As many of us resolve to reduce clutter in the new year, paper accumulation is one of the biggest problems.
According to the United States Environmental Protection Agency (EPA), well over 4 million tons of “junk mail” are produced each year. These unsolicited and often unwanted catalogs, restaurant menus, advertisements, promotional flyers and the like in your mailbox today often wind up in a landfill tomorrow, the effects far-reaching, seriously contributing to deforestation and greenhouse gas emissions.
Fortunately, stopping junk mail delivery has become easier. Opt out of credit card and insurance solicitations HERE, direct mail ads HERE, or catalogs HERE. And choose email, online or other paperless billing or communications whenever available. READ MORE
Can Santa land on solar panels?
The short answer, YES! Solar panels can handle it.
The long answer, YES! According to Long Island’s solar experts Built Well Solar, solar panels have been engineered to easily withstand the weight of Santa and his sleigh and his reindeer… even if the jolly ol’ guy eats a ton of cookies this year!
“Santa has landed on the rooftops of our thousands of solar customers with no problem for the past 20 years, we’re happy to report,” said Built Well Solar founder Dan Sabia.
Another question that comes up — do reindeer hoofs scratch solar panels? No they do not. Some say they’ve spied the reindeer wearing special padded booties. Others say it’s just plain magic.
And, remember, Santa — like most everyone who lives at the North Pole — is a huge environmentalist, since slowing climate change will keep the icecaps at the North Pole from further melting, so he’s known to be pro-solar.
Celebrating 20+ years as Long Island’s solar pioneer, Built Well Solar has been capturing the power of the sun since 2001.The company has designed and installed more solar energy systems on Long Island than most other companies combined and is known for top-quality installations and personalized customer service.
“The U.S. solar industry is slowly starting to see supply chain relief,” said Michelle Davis, head of global solar at Wood Mackenzie and lead author of the the most recent US Solar Market Insight Report by the Solar Energy Industries Association (SEIA) and Wood Mackenzie.
At the same time, the U.S. solar industry installed 6.1 GW of solar capacity and had its best first quarter in history, according to the report. The record quarter was driven in large part by the stability of the Inflation Reduction Act’s ten-year 30% federal tax credit as well as the moving forward of delayed solar projects that were held up due to global supply chain roadblocks.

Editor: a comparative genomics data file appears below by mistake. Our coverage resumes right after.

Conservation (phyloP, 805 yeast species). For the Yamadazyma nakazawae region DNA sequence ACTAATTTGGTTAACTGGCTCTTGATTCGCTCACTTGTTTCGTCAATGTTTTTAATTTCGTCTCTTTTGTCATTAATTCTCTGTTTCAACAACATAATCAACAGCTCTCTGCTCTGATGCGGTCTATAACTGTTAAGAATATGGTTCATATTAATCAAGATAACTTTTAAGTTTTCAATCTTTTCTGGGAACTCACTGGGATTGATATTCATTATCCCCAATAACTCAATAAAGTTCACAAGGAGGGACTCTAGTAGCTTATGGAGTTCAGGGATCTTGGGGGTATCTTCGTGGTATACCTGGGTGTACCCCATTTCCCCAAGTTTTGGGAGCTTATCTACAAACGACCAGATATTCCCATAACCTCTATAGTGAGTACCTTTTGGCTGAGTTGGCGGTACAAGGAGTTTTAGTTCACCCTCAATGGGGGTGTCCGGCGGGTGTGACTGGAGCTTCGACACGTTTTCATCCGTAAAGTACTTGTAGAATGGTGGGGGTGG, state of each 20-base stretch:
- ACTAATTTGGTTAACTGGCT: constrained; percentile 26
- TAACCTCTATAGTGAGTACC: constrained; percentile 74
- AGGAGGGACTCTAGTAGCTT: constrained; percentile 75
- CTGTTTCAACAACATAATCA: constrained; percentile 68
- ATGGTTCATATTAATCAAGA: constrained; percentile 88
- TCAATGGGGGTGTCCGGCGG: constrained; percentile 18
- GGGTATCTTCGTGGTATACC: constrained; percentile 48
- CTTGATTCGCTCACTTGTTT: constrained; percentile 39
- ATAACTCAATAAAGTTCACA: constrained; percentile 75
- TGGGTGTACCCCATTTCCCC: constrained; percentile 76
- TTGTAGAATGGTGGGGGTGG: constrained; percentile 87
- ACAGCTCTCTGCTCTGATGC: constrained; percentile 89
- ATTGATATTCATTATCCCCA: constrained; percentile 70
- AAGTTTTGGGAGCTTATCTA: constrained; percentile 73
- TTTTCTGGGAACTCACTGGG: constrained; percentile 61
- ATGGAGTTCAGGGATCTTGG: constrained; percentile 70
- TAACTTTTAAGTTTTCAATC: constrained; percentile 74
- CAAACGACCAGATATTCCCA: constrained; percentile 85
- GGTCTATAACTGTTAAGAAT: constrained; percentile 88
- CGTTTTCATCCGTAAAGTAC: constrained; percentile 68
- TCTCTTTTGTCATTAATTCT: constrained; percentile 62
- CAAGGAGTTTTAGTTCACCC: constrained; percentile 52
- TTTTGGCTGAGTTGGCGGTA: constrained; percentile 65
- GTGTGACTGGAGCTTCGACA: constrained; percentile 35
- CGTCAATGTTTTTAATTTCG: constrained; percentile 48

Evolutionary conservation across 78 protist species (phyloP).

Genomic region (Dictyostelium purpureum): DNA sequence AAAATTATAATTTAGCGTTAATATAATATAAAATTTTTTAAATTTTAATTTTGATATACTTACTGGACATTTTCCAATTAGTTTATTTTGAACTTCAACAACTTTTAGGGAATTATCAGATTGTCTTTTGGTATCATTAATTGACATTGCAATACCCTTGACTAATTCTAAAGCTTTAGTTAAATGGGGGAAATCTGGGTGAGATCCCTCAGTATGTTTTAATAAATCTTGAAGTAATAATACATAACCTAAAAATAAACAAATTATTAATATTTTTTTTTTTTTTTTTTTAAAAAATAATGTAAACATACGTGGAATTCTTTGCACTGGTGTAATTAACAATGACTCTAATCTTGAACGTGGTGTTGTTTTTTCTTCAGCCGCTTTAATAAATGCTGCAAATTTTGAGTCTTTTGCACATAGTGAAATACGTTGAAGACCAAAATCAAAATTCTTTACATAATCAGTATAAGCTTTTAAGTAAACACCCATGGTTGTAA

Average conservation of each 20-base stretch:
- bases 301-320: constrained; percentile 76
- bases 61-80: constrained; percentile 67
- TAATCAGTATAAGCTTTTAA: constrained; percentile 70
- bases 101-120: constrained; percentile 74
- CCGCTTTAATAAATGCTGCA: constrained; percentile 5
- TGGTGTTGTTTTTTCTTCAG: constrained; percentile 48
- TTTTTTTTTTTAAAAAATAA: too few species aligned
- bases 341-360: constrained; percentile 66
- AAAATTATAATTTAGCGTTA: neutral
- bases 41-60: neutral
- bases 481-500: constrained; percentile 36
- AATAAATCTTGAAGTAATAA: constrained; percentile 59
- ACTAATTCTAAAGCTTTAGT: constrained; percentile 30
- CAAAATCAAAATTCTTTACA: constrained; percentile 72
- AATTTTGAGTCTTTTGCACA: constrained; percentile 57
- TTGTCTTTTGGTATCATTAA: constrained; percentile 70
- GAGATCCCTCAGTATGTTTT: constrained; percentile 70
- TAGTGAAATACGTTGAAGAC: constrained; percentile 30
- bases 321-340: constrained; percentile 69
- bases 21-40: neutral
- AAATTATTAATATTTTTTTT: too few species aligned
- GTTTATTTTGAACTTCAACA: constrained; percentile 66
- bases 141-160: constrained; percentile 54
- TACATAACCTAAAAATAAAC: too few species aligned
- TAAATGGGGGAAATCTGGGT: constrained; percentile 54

The residential segment installed 1.6 GW of solar capacity in Q1 2023, a 30% increase from Q1 last year and is on track to add 36 GW of solar over the next five years, growing at an average annual rate of 6%.
The commercial market also had a record first quarter, with 391 MW installed, putting the segment on track for 12% growth in 2023.
Overall, solar accounted for 54% of all new electricity-generating capacity added to the grid in Q1.
The report also projects the U.S. solar market to triple in size over the next five years, bringing total installed solar capacity to an unprecedented 378 GW by 2028. READ MORE
Did you know that the solar-powered International Space Station (ISS) is visible from Earth? It’s easy to spot if you know where and when to look. The third brightest object in the sky, it looks like a fast-moving plane only much higher and traveling much faster.
Zipping along at an average speed of 17,500 mph and completing 16 orbits per day, the ISS is only visible because it reflects sunlight. The best time to view the ISS is either at dawn or dusk. It can be seen passing overhead from several thousand worldwide locations. Go to SPOT THE STATION to find out when it will be in your neighborhood, and to sign up for text or email alerts for the next time it’s visible in your area.
Solar powered. The ISS is indeed powered by solar, using large solar arrays to collect the sun’s energy and convert it into electricity used for “everything from life support and temperature controls to communications with Earth and propulsion systems to allow the station to dodge debris.”
Solar upgrade. When installed in 2009, there were four solar arrays containing 262,400 solar cells. With large numbers of increasingly complex science experiments being performed on the station, the power requirements are going up. A solar energy upgrade required astronauts during three spacewalks to install six new arrays sitting in front of the older arrays which are still operational, allowing power to be drawn from both. Four of the new arrays were installed in 2022; the other two are scheduled for this year.
ISS to retire in 2031. NASA recently announced that it will keep the International Space Station running through the end of this decade, before decommissioning it in 2031 by intentionally crashing the orbiting outpost into the southern Pacific Ocean.
Originally set to be retired in 2024, the White House extended its operation through 2030. During its remaining years, NASA said it “plans to continue conducting research aboard the ISS while also using the lab to support deep-space exploration. In its report, the agency said it will bolster commercial ventures to develop new destinations in low-Earth orbit”.
Watery grave. NASA plans to aim for a region known as Point Nemo, an open and uninhabited stretch of water east of New Zealand. This remote area is nicknamed “spacecraft cemetery” because space agencies and aerospace firms often intentionally land defunct spacecraft there. READ MORE